The Treaty of Portsmouth officially ended the Russo-Japanese War of 1904/05. The negotiations took place in August in Portsmouth, New Hampshire, and were partly negotiated by U.S. President Theodore Roosevelt. The final agreement was signed in September 1905 and confirmed the Japanese presence in southern Manchuria and Korea and ceded the southern half of Sakhalin Island to Japan. In 1994, the Portsmouth Peace Processing Forum was established by the Japan-America Society of New Hampshire to recall the Portsmouth Peace Treaty with the first formal meeting between Japanese and Russian scholars and diplomats in Portsmouth since 1905. As the Treaty of Portsmouth is one of the most powerful symbols of peace in the North Pacific region and the most important common peace history of Japan, Russia and the United States, the Forum should examine, from a Japanese, Russian and American perspective, the history of the Portsmouth Treaty and its relevance to current issues related to the North Pacific region. The forum aims to focus modern science on international issues in the spirit of the Portsmouth Peace Treaty.  During the first two decades of the twentieth century, relations between the United States and Japan were marked by growing tensions and attempts to reduce the risk of conflict with diplomacy. Each side had territory and interests in Asia, which they feared the other side would threaten them. The treatment of Japanese immigrants by the United States and competition for economic and trade opportunities in China have also exacerbated tensions.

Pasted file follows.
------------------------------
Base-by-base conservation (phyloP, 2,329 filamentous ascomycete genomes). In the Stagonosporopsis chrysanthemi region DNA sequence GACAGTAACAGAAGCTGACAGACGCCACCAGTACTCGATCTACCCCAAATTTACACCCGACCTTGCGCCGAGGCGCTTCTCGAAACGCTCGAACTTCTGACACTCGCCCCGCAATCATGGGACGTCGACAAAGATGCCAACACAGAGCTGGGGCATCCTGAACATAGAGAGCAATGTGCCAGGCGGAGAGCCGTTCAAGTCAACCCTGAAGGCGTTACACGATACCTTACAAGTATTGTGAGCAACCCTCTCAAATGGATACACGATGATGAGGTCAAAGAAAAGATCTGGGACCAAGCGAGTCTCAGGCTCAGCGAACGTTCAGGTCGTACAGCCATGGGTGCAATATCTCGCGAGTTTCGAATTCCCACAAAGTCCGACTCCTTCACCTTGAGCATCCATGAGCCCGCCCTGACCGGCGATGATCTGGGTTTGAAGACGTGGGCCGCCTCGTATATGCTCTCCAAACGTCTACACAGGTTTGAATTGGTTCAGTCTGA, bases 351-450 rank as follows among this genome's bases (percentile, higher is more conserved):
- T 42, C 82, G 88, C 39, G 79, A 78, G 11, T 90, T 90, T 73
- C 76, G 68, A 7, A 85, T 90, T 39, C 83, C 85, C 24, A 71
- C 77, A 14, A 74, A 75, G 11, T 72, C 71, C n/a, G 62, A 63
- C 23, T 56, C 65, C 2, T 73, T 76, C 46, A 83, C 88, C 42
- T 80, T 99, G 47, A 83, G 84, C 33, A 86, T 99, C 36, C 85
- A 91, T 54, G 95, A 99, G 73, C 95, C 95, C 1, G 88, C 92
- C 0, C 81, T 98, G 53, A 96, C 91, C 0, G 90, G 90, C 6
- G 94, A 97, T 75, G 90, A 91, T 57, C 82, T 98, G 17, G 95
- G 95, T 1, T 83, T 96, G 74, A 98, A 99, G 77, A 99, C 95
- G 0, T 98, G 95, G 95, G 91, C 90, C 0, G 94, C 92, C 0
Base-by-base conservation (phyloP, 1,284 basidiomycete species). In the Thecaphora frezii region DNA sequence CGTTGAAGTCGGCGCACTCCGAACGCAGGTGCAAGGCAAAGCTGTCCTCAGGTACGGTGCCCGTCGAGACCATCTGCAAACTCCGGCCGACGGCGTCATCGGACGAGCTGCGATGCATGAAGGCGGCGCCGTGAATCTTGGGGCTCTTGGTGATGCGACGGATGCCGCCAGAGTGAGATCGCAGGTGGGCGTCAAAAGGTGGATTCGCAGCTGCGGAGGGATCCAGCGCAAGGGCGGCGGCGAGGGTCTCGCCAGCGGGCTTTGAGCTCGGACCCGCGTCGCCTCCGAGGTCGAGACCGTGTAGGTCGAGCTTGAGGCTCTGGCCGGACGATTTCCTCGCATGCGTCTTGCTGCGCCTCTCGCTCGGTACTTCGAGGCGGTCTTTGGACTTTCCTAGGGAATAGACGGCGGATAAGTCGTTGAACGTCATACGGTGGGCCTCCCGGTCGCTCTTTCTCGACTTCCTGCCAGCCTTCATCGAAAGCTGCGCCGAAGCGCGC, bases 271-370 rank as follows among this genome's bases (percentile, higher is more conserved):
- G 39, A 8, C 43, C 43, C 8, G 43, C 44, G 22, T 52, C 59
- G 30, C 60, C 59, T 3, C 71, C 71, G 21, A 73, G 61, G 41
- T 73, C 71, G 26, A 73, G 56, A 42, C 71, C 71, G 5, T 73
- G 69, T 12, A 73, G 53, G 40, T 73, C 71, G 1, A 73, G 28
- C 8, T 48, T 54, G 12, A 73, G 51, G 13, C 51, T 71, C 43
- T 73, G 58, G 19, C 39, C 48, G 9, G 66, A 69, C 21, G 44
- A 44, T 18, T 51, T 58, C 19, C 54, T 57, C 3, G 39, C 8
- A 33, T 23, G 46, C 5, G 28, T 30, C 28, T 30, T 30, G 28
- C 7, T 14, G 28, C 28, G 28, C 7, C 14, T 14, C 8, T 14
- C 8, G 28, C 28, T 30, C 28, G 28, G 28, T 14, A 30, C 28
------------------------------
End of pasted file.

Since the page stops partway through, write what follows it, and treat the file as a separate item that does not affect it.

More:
At the same time, the territorial claims of each Pacific country have served as the basis for several agreements between the two nations, with each government seeking to protect its own strategic and economic interests. The Japanese asked U.S. President Roosevelt to negotiate a peace agreement, and representatives of the two nations met in Portsmouth, New Hampshire, in 1905. To maintain the balance of power and economic opportunities in the region, Roosevelt preferred that the war end under conditions that left Russia and Japan with a role in northeastern China. Although excited by Japanese military victories, Roosevelt worried about the consequences for American interests if Japan succeeded in driving Russia out altogether. By the early 1890s, Chinese influence had increased in Korea. In 1894, Korea asked for China`s help in suppressing a local rebellion. When the Chinese informed Tokyo, Japan rushed to Korea. Once the rebellion was stunned, neither side withdrew. The Sino-Japanese War officially broke out in July 1894. The Japanese armed forces proved superior both on land and on the water, and by losing its Northern Fleet, China complained for peace.
The peace treaty negotiated at Shimonoseki was concluded on 17 formally signed on 1 April 1895; Both sides recognized Korea`s independence, and China ceded Formosa, the Pescadores Islands and the Liaotung Peninsula to Japan, granted Japan all the rights enjoyed by the European powers, and made important economic concessions, including the opening of new contract ports and significant compensation in gold. A trade agreement granting Japan special tax exemptions and other trade and production privileges was signed in 1896. Japan thus marked its own exemption from unequal treaties by imposing even harsher conditions on its neighbor.